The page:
Take a Break to Make a Difference

Taryn's forehead is marked with tika to celebrate Dashain.

Taryn Lilliston was an American college student who was unsure what direction she wanted to take with her education. Instead of pursuing classes, she decided to take a break from college and pursue the world. Taryn found the Global Volunteer Network (GVN) by looking for an opportunity to give back. GVN is a relatively new non-governmental organization (NGO), launched in December 2000, whose vision is to connect people with communities in need.

Knowing that uprooting herself to volunteer in another country would present many challenges, Taryn chose to work somewhere culturally close to home. She signed up to volunteer for the Stop Child Poverty campaign in GVN’s New Zealand headquarters. “I had never traveled by myself before, so I figured going to some place like New Zealand before somewhere like Africa would help me ease into it a little bit,” she said.

In New Zealand she began her month-long journey to work in the office at the headquarters. Her work included an array of office work such as fundraising, building contacts and databases, and assembling informational packets concerning social activism. One project that captivated Taryn involved hosting dinner parties where donations could be made to the Kenyan Children’s Fund. The project took off: “It was incredibly successful, we raised something like 38,000 USD….It is amazing what people can do by just having dinner together.” Taryn’s enthusiasm prompted her parents to get involved by hosting their own dinner party back home.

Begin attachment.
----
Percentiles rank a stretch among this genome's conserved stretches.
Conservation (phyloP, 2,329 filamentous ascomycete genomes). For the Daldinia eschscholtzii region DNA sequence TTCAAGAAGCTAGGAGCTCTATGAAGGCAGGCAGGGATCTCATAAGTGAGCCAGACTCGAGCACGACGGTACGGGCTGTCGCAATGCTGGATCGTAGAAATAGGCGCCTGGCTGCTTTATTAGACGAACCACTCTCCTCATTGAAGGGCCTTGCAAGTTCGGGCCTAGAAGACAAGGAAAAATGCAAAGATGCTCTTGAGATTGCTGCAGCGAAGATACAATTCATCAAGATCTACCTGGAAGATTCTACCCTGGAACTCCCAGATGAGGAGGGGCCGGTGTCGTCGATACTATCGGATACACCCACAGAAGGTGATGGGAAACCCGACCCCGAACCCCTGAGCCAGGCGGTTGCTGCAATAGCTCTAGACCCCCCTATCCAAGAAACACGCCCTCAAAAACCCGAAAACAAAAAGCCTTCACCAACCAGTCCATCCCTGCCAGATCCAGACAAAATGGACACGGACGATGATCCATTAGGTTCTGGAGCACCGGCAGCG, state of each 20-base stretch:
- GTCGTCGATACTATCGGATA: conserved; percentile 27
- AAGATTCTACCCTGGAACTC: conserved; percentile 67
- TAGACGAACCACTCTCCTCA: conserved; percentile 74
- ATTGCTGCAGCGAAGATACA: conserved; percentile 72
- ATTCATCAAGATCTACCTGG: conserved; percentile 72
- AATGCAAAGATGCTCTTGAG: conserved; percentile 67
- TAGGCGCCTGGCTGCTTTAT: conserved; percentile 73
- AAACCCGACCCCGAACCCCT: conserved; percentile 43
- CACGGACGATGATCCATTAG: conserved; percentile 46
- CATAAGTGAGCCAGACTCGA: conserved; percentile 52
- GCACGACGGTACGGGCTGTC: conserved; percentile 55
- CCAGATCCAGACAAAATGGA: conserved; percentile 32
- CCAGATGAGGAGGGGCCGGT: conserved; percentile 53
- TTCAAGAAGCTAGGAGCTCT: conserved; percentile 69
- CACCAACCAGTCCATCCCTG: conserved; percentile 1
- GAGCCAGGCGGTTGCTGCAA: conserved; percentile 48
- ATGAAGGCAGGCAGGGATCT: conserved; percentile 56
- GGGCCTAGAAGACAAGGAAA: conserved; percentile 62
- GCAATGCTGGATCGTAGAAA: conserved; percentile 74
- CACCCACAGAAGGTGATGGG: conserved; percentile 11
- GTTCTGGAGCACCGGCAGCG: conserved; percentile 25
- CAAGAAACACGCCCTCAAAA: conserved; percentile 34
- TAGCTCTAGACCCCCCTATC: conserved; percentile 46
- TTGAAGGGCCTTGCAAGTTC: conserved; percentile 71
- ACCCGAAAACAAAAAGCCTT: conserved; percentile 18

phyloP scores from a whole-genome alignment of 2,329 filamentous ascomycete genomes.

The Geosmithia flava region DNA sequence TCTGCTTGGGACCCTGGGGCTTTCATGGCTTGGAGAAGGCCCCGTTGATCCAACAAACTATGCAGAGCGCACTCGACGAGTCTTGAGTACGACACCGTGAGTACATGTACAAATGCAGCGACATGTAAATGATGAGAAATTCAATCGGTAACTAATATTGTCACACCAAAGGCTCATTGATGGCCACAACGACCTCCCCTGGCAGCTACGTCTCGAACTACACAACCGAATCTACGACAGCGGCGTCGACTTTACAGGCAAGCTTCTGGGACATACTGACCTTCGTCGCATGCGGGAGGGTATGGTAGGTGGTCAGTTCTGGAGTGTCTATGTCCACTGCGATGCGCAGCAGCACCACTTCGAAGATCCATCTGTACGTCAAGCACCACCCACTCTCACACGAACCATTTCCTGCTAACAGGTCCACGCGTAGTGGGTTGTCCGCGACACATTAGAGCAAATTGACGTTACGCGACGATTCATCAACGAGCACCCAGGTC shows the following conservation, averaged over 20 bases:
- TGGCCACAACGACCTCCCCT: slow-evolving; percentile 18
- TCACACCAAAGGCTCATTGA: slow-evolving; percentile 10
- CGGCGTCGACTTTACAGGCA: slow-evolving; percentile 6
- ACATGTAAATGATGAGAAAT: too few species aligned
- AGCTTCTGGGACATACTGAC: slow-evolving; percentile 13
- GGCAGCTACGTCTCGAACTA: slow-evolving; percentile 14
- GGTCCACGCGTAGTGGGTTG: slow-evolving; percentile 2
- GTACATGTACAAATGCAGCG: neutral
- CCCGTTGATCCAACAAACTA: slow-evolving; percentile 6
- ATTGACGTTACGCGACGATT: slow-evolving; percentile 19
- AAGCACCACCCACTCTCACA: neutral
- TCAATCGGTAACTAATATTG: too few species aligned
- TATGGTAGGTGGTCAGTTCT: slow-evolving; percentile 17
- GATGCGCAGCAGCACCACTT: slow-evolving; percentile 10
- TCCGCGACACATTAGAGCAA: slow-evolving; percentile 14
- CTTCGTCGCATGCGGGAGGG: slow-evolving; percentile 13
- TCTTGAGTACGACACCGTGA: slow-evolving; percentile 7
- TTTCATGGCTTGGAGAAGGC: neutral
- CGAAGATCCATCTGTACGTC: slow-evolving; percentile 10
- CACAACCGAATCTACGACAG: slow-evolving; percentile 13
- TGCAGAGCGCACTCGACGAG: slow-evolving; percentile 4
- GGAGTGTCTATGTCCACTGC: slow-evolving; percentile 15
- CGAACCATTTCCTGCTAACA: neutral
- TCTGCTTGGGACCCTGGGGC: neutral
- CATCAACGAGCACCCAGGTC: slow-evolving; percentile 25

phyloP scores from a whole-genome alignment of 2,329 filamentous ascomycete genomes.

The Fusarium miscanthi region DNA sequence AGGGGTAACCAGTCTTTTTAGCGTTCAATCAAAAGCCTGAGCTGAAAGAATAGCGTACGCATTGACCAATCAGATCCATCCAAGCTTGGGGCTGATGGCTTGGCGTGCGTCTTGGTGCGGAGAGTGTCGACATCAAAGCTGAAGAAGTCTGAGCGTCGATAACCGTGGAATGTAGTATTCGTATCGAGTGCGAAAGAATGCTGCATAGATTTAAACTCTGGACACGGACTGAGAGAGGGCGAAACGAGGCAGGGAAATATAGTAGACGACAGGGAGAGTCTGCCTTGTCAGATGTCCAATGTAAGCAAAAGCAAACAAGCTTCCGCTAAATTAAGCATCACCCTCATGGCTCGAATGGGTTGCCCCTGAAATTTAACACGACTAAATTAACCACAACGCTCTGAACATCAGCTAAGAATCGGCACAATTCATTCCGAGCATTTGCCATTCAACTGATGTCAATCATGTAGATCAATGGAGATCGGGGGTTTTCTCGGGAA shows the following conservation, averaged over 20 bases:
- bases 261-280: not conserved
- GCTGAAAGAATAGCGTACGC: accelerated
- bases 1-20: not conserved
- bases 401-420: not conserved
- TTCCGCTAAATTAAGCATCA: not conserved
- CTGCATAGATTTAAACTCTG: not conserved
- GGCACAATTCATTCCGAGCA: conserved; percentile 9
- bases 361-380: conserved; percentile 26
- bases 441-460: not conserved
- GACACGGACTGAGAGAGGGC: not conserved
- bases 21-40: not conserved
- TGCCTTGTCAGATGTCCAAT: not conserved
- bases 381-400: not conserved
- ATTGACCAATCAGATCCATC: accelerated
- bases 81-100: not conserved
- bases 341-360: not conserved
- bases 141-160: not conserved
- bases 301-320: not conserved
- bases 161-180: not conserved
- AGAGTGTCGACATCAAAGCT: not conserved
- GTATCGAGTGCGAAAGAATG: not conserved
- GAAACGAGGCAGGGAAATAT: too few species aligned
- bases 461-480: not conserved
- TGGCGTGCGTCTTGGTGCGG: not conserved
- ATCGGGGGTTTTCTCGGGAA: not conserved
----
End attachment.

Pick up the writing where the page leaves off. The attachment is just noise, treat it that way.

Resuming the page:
After her incredible experience in New Zealand, Taryn decided to volunteer through GVN again. This time she challenged herself with a longer volunteer experience in an orphanage in much more hands-on role. Her stay at the Jyoti Children's Home was a three-month obligation that began with a training course which gave her the basics on the language, customs and culture.

Taryn stayed with a Nepali family where her culture shock was immediate. She recalls, “There were goats in the kitchen, and we ate on the floor, it was just so different from anything that I’ve ever seen.” She was also forced to give up her anonymity: “In my village I was the only white person, and I was constantly stared at.” She had to come to grips with people’s curiosity about her.

Kids at the orphanage eat daal bhaat, a dish of lentils and rice.

The loss of anonymity proved a small obstacle in comparison with the challenges of working in a Nepali orphanage. Taryn shared the responsibility of taking care of eight children with a 16 year old Nepali girl, doing everything from helping the kids with their school work, to performing head-to-toe health checkups. The responsibility of her role was intense, and seeing the plight of the children’s daily life took its toll.

After one particularly difficult day Taryn questioned her ability to make a difference. The day centered around a little boy whom, she explains, “had the most furious mood swings I have ever seen. He would go from playing with the boys one minute to an almost catatonic state where he could not be reached.” Taryn took the kids to a parade celebrating a Holy Day and kept losing this boy, who insisted on going his own way. A day that was intended for celebration turned into a day of frustration where none of the children could watch or participate in the parade because they were constantly finding and losing this boy.

Flying kites in the village of Bistachap.

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